We know that family caregiving is difficult from an emotional perspective due to the stresses involved in caring for parents. Imagine how the dynamic changes for professional community care staff who are not only required to manage the care of ten individuals in their daily schedules, but who also come into direct contact with concerned and demanding family members every single workday.
Having this insight may allow you to manage expectations regarding care. This also presents an opportunity for you to openly discuss care needs with professional providers and to set expectations that may reasonably be met, avoiding frustration on your part and the professional provider organization. Many families fail to have these discussions because of the perception that the care provided is at a higher level than may be realistic.
Because the senior care industry is considered a booming industry, the number of entrants in all business categories from in-home care to care communities to case managers to physicians specializing in elder care, is and will continue to be significant. This presents many inherent risks of which consumers should be aware. Rather than taking experience at face value, investigate the background and the qualifications of the individuals from whom you seek support. Are the individuals or organizations part of national certifying organizations? Do they possess advanced degrees? How many years of experience do they have and in what capacity?
So many areas in healthcare remain unregulated. Lack of regulation poses danger for the average consumer who may lack literacy skills to thoroughly investigate service providers. Professional boundaries and ethics come into question with providers who want to be helpful and may feel pressured by families to provide information or support outside of the provider’s expertise. Families also participate in boundary issues when they desire that professional providers become “friends” rather than maintain a professional relationship. This dual relationship status is challenging and results in the potential for sub-optimal care.
In 2011, Michael Berens, a Seattle Times reporter, completed an investigative report called “Seniors for Sale: Exploiting the Aging and Frail in Washington’s Adult Family Homes.”[iv] Since this time, other investigative reports have surfaced including the 2013 report by PBS’s Frontline called “Life and Death in Assisted Living.”[v] Standards for qualifications and levels of care vary throughout the healthcare industry. As a consumer of services, the benefits of being informed are significant, or you or your loved one may be at risk.
Pamela D. Wilson, MS, BS/BA, CG, CSA, Certified Senior Advisor specializes in working with family and professional caregivers to navigate healthcare and aging concerns. Wilson, an expert in the field of caregiving, has personally helped thousands of family and professional caregivers since 2000 in her career as an advocate, a care navigator, and an educator. Through her company, The Care Navigator, she is an advocate and service provider in the roles of guardian, power of attorney, care manager, and transition specialist. She was producer and host of The Caring Generation®, from 2009 to 2011, an educational radio program for caregivers on 630 KHOW-AM. In addition to her work at the Care Navigator, Pamela gives back to the community by serving as chairperson of the Community Ethics Committee in Denver, Colorado.
Her new book, The Caregiving Trap: Solutions for Life’s Unexpected Changes, will be available on October 6, 2015 through all major bookstores as well as on PamelaDWilson.com. You can find her on YouTube, Facebook, Twitter, and Linked In. ©2015 Pamela D. Wilson All Rights Reserved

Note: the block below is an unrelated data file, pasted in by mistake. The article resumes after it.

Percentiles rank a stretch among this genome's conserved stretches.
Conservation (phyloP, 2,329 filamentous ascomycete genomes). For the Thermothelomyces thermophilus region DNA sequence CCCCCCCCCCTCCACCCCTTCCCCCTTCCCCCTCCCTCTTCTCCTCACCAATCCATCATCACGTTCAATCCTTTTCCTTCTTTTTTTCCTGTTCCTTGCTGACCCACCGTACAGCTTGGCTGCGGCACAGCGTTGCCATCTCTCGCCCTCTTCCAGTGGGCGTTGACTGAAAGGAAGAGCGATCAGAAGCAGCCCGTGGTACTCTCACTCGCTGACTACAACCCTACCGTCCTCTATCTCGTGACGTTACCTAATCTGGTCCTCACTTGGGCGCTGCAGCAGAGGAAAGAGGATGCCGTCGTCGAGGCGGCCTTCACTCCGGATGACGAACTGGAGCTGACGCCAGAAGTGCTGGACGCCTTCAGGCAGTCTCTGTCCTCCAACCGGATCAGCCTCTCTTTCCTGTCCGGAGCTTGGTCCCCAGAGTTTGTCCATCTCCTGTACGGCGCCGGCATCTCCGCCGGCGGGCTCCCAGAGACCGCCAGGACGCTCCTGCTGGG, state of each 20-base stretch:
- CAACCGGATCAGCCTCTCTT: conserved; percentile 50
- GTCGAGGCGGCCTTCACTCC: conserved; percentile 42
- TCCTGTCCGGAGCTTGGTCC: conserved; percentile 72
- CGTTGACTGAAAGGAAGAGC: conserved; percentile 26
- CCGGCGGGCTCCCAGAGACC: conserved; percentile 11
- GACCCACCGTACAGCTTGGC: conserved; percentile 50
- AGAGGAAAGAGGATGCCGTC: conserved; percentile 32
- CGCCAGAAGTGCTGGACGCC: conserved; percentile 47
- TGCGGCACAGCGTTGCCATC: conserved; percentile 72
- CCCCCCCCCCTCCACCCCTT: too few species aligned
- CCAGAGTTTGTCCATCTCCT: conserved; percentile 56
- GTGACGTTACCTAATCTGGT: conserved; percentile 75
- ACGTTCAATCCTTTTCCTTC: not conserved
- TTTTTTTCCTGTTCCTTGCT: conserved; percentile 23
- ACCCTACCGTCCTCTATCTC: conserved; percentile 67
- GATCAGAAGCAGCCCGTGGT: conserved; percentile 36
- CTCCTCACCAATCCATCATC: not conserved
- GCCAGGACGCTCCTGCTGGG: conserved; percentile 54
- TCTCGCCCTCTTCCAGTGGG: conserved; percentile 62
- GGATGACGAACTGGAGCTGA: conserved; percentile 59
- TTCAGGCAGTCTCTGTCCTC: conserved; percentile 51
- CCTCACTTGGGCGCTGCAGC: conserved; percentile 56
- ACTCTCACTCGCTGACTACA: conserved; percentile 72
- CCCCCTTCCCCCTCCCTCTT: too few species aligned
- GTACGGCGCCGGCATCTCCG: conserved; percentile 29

[i] The Demand for Geriatric Care and the Evident Shortage of Geriatrics Healthcare Providers (New York: The American Geriatrics Society, 2013) http://www.americangeriatrics.org/files/documents/Adv_Resources/demand_for_geriatric_care.pdf
[ii] Christine Bishop, “High Performance Workplace Practices in Nursing Homes: An Economic Perspective,” The Gerontologist, 54, no. 31 (2014): S46-52, doi 10.1093/gerontgnt163
[iv] Michael Behrens, “How the Aged and Frail are Exploited in Washington’s Adult Family Homes,” The Seattle Times Special Report Seniors For Sale, January 30, 2010 accessed October 10, 2014 http://www. seattletimes.com/html/seniorsforsale/2010939195_seniors31.html_
[v] “Life and Death in Assisted Living,” PBS Online, July 30,2013 accessed October 10,2014 http://www.pbs.org/wgbh/pages/frontline/life-and-death-in-assisted-living/
Check back next week for another great excerpt! Also, we will be interviewing Pamela on our show in a couple weeks. If you have a question about Caregiving, please e-mail me and I will ask her on the show!
About The Caregiving Trap (from http://pameladwilson.com/book/)
Caring for aging parents and family members with declining health can stir up a range of feelings that include guilt, sadness, and exhaustion. In The Caregiving Trap: Solutions for Life’s Unexpected Changes®, Pamela D. Wilson delivers solutions that will settle your emotions and help you make informed and intelligent decisions as a caregiver and on behalf of loved ones.
Through her heartfelt advice and extensive expertise, you will acquire knowledge and skills needed to navigate the caregiving journey with honesty, respect, and dignity.
The Caregiving Trap includes straightforward information and helpful step-by-step exercises to help you:
- Recognize early signs that loved ones will require special care and advocacy
- Initiate conversations about sensitive mental and physical health issues
- Acknowledge the challenges caregiving brings to family interactions and relationships
- Identify actions you can take to facilitate clear and open communication
- Set boundaries that allow you to avoid burnout and not sacrifice your life and well-being
- Gain awareness of the personal and financial obligations resulting from caregiving
PAMELA D. WILSON is an advocate for family and professional caregivers. She is a recognized expert in the areas of advocacy, caregiving, care navigation, aging parents, family and professional caregiver relationships and long term care. An industry leader, Pamela desires to change the common belief that minimum standards of care are acceptable. Read more: http://pameladwilson.com/pamelas-story/.